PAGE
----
President Trump recently discussed the potential for infrastructure reform with Democratic leaders. One way such large projects can be paid for is via public-private partnerships. In new research, Stephanie Farmer and Chris D. Poulos examine the development of such partnerships in Chicago during the tenure of Mayor Rahm Emanuel. They find that through political campaign contributions and involvement in business civic organizations, global financial interests have been able to influence infrastructure planning and priorities, including promoting public-private partnerships as a means of financing projects. These projects, they write, often see financial firms maximizing their own profits from public infrastructure.
Recently, President Trump and Democratic Congressional leaders met to discuss a $2 trillion deal to rebuild and modernize the nation’s infrastructure. While the talks did not specify how projects will be financed, private finance capital is well-positioned to play a central role in a public works program given strong bipartisan support for public-private partnerships (P3s). The recent history of Chicago’s infrastructure planning reveals how private financial interests have gained influence within local governments, enabling financial firms to prioritize local infrastructure projects that generate income streams for profit-making over other public policy goals, like environmental and economic justice.
Over the past two decades, US urban infrastructure has emerged as an important setting for capital investment. Private control over public infrastructure is usually accomplished through a P3 agreement. In P3 deals, financial firms invest in public infrastructure in exchange for exclusive rights over the use of infrastructure and the collection of monopoly rents, usually in the form of user fees and fares, or a dedicated revenue stream.
The public is nearly always on the losing end of these deals. P3s have resulted in the loss of public control over space, increased user fees to access public goods, penalties activated by obscure contractual clauses, and a reconstitution of municipal governments’ priorities from providing public goods towards guaranteeing income streams for investors.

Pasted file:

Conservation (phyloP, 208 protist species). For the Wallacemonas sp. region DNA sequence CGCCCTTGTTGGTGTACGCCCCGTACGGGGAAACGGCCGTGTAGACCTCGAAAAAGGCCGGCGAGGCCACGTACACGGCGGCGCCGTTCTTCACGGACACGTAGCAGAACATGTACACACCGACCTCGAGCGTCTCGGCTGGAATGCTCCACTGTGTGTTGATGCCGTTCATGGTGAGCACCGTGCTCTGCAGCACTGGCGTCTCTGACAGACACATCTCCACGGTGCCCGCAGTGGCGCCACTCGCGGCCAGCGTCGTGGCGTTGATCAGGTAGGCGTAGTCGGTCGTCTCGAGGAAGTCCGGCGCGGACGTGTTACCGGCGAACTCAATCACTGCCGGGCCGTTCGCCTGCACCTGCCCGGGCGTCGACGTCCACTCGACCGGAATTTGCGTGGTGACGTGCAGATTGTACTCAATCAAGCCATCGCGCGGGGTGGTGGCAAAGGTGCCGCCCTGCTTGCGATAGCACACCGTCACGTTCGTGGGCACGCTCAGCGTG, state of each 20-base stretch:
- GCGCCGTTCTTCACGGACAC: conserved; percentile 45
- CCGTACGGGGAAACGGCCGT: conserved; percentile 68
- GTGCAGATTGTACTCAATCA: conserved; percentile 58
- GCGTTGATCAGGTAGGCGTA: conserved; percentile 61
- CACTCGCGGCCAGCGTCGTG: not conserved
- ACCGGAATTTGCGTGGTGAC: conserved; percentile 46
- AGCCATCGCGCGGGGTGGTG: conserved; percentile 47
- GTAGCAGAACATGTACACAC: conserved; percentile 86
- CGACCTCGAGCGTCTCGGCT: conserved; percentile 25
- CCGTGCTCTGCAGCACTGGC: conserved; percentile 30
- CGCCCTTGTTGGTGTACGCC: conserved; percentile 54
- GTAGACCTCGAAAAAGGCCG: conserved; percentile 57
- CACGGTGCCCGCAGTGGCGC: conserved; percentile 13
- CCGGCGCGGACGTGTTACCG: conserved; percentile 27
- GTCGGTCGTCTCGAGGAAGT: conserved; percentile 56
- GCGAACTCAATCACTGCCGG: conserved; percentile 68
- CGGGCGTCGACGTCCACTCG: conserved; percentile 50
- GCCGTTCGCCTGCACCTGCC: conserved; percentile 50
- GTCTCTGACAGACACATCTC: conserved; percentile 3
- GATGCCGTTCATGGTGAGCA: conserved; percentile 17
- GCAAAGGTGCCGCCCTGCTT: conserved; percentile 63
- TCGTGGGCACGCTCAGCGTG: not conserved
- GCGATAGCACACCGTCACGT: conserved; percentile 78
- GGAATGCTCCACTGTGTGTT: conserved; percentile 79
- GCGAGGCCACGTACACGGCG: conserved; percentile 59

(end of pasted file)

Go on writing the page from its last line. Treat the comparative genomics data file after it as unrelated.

P3 risks, pitfalls, and failures are considerable. Why then do P3s continue to be posed as the ‘creative solution’ to infrastructure planning and investment?
The growth of public-private partnerships in Chicago
Our research shows how a set of global financial actors have taken a keen interest in municipal governance in order to create favorable conditions for extracting income from cities. In forming alliances with urban political and economic actors, these global financial actors have gained influence over urban infrastructure planning and financing in ways that play to their interests of making profits from public infrastructure. They have achieved this political influence over urban planning processes through traditional routes, like campaign contributions and participation in local business civic organizations, and by inserting their agents in decision-making positions and remaking local planning and financing institutions.
Chicago’s Mayor Rahm Emanuel was successful in his bid to become the city’s chief executive in part due to his fundraising prowess within the financial sector. Nearly half of Emanuel’s campaign contributions in 2011 came from just 100 mega-donors with ties to both local and global financial services. Emanuel received nine times more in campaign contributions from people employed at capital management firms than his business-friendly predecessor, Richard M. Daley, marking a significant increase in the magnitude of financial sector campaign contributions flowing into local elections.
“Second helping of the Second City – 21” by Gary McCabe is licensed under CC BY SA 2.0